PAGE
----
As we will discover during this series, Steve is not a hoarder or collector of angling junk. He's more of a pragmatist ,who has and uses, what he needs. However, because he fishes at the highest level he does require substantially more than most of us. Everything from 30 gram lollipop rigs and big sliders, to distance Dutch style feeders, are all there in his well-organised and tidy tackle storage area, ready for use.

The Workbench
The heart of any angler’s preparation is what happens at the workbench. This is where hooks are tied, rigs are shotted and most of the critical preparation is done. Steve’s workbench is a perfect example of 'simple and efficient'. With three to four domestic matches each week, Steve reckons that he needs between 15 to 20 hours a week at his workbench to prepare everything. In the run up to major events like European and World Champs, that time will increase dramatically as both domestic and international preparations join forces.

Here's how Steve organises his work area:

Daylight lamp: Like many top anglers, Steve uses a large natural daylight lamp with a magnifying glass. This is the sort of thing that is sold in craft shops up and down the country and are absolutely vital for any angler, no matter how good their eyesight is! These lamps allow you to inspect, in minute detail, just how well each knot has been tied or whether a hook has any slight imperfections.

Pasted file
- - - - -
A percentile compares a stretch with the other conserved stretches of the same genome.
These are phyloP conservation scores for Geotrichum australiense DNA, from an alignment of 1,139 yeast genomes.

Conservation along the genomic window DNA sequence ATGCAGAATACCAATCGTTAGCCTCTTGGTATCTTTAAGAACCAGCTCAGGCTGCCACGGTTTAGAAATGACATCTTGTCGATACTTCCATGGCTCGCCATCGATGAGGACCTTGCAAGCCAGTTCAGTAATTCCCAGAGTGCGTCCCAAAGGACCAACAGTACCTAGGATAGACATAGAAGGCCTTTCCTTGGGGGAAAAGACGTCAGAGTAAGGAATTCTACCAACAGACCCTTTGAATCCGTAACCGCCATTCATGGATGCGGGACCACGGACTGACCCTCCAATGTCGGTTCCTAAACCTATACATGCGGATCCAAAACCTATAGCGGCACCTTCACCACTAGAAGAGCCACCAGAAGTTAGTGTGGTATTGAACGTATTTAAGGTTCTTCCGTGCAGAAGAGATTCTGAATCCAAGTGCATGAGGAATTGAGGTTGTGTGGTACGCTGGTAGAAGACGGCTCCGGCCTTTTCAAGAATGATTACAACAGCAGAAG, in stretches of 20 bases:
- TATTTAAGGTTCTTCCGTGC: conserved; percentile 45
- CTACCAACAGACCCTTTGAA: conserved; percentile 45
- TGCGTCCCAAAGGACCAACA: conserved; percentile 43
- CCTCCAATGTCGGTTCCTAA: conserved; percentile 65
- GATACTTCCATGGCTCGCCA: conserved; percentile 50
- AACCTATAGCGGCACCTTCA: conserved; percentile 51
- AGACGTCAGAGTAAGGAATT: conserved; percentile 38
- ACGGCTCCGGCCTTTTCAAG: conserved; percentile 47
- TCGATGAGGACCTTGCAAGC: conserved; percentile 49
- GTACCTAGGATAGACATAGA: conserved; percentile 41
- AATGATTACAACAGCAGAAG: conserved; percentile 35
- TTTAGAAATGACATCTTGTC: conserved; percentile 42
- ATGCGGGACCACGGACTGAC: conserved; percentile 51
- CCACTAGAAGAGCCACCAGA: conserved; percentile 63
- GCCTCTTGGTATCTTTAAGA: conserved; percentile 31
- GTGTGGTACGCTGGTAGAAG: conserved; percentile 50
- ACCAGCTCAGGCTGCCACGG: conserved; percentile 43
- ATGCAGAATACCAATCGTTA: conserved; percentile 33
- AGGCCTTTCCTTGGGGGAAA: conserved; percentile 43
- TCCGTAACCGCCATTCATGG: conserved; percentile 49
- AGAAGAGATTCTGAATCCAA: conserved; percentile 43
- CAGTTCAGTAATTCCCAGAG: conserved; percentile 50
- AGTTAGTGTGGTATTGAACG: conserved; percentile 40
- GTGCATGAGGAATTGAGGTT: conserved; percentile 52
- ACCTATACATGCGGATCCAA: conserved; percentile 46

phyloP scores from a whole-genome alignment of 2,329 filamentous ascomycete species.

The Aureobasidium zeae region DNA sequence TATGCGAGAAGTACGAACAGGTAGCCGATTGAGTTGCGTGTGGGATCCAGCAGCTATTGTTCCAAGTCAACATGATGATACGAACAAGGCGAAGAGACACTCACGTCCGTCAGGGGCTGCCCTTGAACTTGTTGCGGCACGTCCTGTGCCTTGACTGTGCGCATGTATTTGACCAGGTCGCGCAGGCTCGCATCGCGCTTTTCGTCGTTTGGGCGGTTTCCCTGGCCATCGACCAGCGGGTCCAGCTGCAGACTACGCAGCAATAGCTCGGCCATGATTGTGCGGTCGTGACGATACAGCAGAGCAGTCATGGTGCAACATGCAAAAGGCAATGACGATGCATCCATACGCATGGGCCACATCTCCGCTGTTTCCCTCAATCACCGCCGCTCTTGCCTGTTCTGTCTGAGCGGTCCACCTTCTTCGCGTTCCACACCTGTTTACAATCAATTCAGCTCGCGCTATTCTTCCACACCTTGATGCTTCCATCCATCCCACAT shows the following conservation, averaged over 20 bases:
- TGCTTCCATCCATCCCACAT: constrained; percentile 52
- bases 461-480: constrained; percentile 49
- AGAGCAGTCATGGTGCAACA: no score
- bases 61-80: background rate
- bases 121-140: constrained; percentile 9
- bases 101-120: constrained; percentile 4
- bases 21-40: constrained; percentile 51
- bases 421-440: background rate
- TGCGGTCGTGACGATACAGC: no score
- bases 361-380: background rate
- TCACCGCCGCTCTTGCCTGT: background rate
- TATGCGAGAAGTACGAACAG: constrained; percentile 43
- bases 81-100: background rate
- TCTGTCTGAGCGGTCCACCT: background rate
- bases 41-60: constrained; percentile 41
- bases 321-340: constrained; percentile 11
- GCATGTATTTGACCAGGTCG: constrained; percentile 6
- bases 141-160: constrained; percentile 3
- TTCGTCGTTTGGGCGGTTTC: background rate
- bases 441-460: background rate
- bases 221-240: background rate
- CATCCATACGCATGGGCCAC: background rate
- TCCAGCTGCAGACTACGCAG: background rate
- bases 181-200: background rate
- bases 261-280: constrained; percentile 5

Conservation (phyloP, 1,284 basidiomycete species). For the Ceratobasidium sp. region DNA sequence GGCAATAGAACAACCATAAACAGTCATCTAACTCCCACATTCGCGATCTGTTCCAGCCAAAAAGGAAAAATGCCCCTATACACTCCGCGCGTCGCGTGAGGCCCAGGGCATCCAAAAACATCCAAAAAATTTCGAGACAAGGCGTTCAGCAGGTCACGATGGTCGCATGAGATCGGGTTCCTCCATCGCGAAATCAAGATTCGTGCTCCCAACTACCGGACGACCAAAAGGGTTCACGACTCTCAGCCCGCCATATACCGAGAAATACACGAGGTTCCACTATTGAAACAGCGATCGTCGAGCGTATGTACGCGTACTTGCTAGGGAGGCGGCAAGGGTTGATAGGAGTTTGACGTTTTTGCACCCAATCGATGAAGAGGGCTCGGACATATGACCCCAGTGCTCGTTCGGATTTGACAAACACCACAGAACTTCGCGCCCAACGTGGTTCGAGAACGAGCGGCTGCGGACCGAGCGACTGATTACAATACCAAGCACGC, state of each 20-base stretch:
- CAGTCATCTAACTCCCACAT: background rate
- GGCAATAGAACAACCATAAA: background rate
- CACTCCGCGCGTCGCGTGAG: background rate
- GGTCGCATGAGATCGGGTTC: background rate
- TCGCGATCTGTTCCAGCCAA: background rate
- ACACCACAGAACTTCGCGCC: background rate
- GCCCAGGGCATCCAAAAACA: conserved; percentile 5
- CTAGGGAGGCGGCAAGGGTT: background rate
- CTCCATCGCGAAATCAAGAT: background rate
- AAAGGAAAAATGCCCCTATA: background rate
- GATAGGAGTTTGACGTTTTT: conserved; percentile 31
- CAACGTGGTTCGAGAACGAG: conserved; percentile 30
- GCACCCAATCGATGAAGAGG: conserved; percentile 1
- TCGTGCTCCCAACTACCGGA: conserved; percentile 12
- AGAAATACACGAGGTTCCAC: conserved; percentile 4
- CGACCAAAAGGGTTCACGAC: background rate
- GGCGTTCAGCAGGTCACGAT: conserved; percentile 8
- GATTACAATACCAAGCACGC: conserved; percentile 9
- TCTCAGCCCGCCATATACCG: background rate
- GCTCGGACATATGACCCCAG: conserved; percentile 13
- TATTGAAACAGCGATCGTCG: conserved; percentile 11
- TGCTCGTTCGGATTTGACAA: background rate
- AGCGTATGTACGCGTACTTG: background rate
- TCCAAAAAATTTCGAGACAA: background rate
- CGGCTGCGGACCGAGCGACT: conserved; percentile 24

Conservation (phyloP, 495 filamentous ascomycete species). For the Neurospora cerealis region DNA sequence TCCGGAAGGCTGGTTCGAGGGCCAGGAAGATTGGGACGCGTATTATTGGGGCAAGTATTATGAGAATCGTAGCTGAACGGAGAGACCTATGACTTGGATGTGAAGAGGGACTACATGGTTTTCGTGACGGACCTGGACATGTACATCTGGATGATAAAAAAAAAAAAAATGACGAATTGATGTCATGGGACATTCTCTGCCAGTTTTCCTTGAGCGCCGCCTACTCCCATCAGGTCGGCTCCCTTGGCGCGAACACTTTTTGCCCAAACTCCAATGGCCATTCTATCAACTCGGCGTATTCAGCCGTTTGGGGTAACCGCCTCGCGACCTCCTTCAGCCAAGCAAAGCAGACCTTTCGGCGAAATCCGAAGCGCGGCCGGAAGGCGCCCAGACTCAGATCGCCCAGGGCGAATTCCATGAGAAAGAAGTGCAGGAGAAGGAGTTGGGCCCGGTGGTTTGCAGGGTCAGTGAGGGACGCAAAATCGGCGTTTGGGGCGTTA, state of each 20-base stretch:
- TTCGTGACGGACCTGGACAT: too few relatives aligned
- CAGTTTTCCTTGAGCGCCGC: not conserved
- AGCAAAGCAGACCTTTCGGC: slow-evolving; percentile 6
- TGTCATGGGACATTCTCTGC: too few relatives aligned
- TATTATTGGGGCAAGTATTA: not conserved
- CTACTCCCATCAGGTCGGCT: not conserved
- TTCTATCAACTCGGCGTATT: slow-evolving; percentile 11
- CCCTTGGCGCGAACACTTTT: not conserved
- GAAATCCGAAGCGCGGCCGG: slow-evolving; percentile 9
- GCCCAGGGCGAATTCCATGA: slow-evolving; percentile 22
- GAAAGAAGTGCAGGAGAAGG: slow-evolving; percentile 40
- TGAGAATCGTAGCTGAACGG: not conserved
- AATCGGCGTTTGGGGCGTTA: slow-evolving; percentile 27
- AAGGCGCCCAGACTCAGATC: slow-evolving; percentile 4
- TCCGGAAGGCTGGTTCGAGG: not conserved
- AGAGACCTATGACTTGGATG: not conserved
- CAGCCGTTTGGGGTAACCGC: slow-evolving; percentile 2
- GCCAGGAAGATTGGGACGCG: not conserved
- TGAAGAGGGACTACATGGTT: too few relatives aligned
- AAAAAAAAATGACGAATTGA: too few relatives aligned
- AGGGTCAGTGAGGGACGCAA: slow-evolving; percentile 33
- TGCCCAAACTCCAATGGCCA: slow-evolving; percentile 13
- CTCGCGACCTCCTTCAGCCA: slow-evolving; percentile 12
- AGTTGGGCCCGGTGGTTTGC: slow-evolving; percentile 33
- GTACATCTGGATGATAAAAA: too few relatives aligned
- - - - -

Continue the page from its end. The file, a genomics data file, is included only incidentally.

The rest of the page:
A good radio: Steve spends hours in here so he needs something to listen to!

Black plastic tray: This unremarkable yet vital piece of equipment is what Steve uses as a backdrop when he ties all his hooks and knots. “You can see line much better against a black background” Steve explained. Simple but efficient yet again!

Measurement guide: This is in centimetres, marked clearly on the edge of the bench. The ruler system is to measure out the dropper shots on each rig so that once he decides on any particular shotting pattern, he can ensure accuracy with every rig tied to that pattern. 

One kilo sea lead: This surprising piece of kit is used to hold down the line spool perfectly still as he ties hooks or knots.

Pair of flat nosed pliers: Used to pinch hard shot onto the line.

Sharp scissors: Very important for trimming the end of knots cleanly.

Drennan hook tier: We will be looking at hooks in more detail later in this series.